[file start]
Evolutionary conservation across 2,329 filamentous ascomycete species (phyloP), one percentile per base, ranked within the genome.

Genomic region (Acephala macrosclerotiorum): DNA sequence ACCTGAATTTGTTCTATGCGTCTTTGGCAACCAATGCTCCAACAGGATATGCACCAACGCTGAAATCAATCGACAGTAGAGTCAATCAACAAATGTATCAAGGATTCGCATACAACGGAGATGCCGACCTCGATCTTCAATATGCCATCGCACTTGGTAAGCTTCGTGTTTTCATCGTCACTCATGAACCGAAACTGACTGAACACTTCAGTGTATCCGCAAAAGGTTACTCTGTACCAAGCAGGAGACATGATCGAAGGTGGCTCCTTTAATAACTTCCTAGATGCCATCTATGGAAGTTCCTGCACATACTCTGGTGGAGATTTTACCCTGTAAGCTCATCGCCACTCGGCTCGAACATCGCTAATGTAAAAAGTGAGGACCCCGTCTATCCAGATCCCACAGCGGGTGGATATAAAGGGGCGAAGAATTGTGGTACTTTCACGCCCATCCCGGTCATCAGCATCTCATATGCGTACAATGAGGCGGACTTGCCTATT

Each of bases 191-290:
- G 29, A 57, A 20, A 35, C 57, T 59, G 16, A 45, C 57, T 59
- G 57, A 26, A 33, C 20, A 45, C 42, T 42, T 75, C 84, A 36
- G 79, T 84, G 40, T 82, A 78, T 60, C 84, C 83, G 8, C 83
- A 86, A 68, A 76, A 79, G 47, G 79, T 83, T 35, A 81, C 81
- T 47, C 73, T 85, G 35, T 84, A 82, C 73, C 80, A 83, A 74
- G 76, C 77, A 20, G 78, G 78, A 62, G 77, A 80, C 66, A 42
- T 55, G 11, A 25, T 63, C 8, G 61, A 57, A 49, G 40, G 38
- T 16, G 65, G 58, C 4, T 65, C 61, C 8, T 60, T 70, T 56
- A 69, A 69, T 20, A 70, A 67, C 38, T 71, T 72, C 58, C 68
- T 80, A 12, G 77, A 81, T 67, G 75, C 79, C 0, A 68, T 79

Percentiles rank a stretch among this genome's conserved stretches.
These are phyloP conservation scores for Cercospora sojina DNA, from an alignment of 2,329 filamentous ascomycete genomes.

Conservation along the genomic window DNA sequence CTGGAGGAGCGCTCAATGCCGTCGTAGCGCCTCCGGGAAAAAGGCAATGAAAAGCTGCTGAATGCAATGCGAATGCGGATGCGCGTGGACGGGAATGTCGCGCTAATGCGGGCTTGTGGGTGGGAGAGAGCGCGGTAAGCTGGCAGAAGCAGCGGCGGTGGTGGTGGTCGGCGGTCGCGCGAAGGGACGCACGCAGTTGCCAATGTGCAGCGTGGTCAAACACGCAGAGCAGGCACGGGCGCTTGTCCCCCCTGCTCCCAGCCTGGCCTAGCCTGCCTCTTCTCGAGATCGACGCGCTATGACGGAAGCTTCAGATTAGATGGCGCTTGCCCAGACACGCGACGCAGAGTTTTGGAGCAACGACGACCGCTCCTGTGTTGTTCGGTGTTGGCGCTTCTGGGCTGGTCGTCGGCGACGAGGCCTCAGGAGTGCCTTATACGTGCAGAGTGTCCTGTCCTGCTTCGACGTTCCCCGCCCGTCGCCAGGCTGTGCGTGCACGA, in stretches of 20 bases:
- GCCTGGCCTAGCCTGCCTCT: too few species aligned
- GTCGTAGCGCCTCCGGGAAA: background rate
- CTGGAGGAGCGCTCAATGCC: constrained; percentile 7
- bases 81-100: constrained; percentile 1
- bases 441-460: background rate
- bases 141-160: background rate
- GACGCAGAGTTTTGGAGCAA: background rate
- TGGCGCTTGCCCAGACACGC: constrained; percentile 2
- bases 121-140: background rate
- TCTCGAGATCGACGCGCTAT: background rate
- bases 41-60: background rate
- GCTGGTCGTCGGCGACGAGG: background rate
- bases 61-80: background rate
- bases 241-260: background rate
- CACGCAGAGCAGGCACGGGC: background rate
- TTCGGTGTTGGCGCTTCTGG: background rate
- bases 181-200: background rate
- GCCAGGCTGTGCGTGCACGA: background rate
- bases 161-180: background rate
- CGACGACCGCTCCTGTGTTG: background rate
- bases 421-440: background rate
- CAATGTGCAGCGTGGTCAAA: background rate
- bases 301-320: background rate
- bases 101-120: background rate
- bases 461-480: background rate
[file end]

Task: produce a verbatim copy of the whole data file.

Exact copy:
Evolutionary conservation across 2,329 filamentous ascomycete species (phyloP), one percentile per base, ranked within the genome.

Genomic region (Acephala macrosclerotiorum): DNA sequence ACCTGAATTTGTTCTATGCGTCTTTGGCAACCAATGCTCCAACAGGATATGCACCAACGCTGAAATCAATCGACAGTAGAGTCAATCAACAAATGTATCAAGGATTCGCATACAACGGAGATGCCGACCTCGATCTTCAATATGCCATCGCACTTGGTAAGCTTCGTGTTTTCATCGTCACTCATGAACCGAAACTGACTGAACACTTCAGTGTATCCGCAAAAGGTTACTCTGTACCAAGCAGGAGACATGATCGAAGGTGGCTCCTTTAATAACTTCCTAGATGCCATCTATGGAAGTTCCTGCACATACTCTGGTGGAGATTTTACCCTGTAAGCTCATCGCCACTCGGCTCGAACATCGCTAATGTAAAAAGTGAGGACCCCGTCTATCCAGATCCCACAGCGGGTGGATATAAAGGGGCGAAGAATTGTGGTACTTTCACGCCCATCCCGGTCATCAGCATCTCATATGCGTACAATGAGGCGGACTTGCCTATT

Each of bases 191-290:
- G 29, A 57, A 20, A 35, C 57, T 59, G 16, A 45, C 57, T 59
- G 57, A 26, A 33, C 20, A 45, C 42, T 42, T 75, C 84, A 36
- G 79, T 84, G 40, T 82, A 78, T 60, C 84, C 83, G 8, C 83
- A 86, A 68, A 76, A 79, G 47, G 79, T 83, T 35, A 81, C 81
- T 47, C 73, T 85, G 35, T 84, A 82, C 73, C 80, A 83, A 74
- G 76, C 77, A 20, G 78, G 78, A 62, G 77, A 80, C 66, A 42
- T 55, G 11, A 25, T 63, C 8, G 61, A 57, A 49, G 40, G 38
- T 16, G 65, G 58, C 4, T 65, C 61, C 8, T 60, T 70, T 56
- A 69, A 69, T 20, A 70, A 67, C 38, T 71, T 72, C 58, C 68
- T 80, A 12, G 77, A 81, T 67, G 75, C 79, C 0, A 68, T 79

Percentiles rank a stretch among this genome's conserved stretches.
These are phyloP conservation scores for Cercospora sojina DNA, from an alignment of 2,329 filamentous ascomycete genomes.

Conservation along the genomic window DNA sequence CTGGAGGAGCGCTCAATGCCGTCGTAGCGCCTCCGGGAAAAAGGCAATGAAAAGCTGCTGAATGCAATGCGAATGCGGATGCGCGTGGACGGGAATGTCGCGCTAATGCGGGCTTGTGGGTGGGAGAGAGCGCGGTAAGCTGGCAGAAGCAGCGGCGGTGGTGGTGGTCGGCGGTCGCGCGAAGGGACGCACGCAGTTGCCAATGTGCAGCGTGGTCAAACACGCAGAGCAGGCACGGGCGCTTGTCCCCCCTGCTCCCAGCCTGGCCTAGCCTGCCTCTTCTCGAGATCGACGCGCTATGACGGAAGCTTCAGATTAGATGGCGCTTGCCCAGACACGCGACGCAGAGTTTTGGAGCAACGACGACCGCTCCTGTGTTGTTCGGTGTTGGCGCTTCTGGGCTGGTCGTCGGCGACGAGGCCTCAGGAGTGCCTTATACGTGCAGAGTGTCCTGTCCTGCTTCGACGTTCCCCGCCCGTCGCCAGGCTGTGCGTGCACGA, in stretches of 20 bases:
- GCCTGGCCTAGCCTGCCTCT: too few species aligned
- GTCGTAGCGCCTCCGGGAAA: background rate
- CTGGAGGAGCGCTCAATGCC: constrained; percentile 7
- bases 81-100: constrained; percentile 1
- bases 441-460: background rate
- bases 141-160: background rate
- GACGCAGAGTTTTGGAGCAA: background rate
- TGGCGCTTGCCCAGACACGC: constrained; percentile 2
- bases 121-140: background rate
- TCTCGAGATCGACGCGCTAT: background rate
- bases 41-60: background rate
- GCTGGTCGTCGGCGACGAGG: background rate
- bases 61-80: background rate
- bases 241-260: background rate
- CACGCAGAGCAGGCACGGGC: background rate
- TTCGGTGTTGGCGCTTCTGG: background rate
- bases 181-200: background rate
- GCCAGGCTGTGCGTGCACGA: background rate
- bases 161-180: background rate
- CGACGACCGCTCCTGTGTTG: background rate
- bases 421-440: background rate
- CAATGTGCAGCGTGGTCAAA: background rate
- bases 301-320: background rate
- bases 101-120: background rate
- bases 461-480: background rate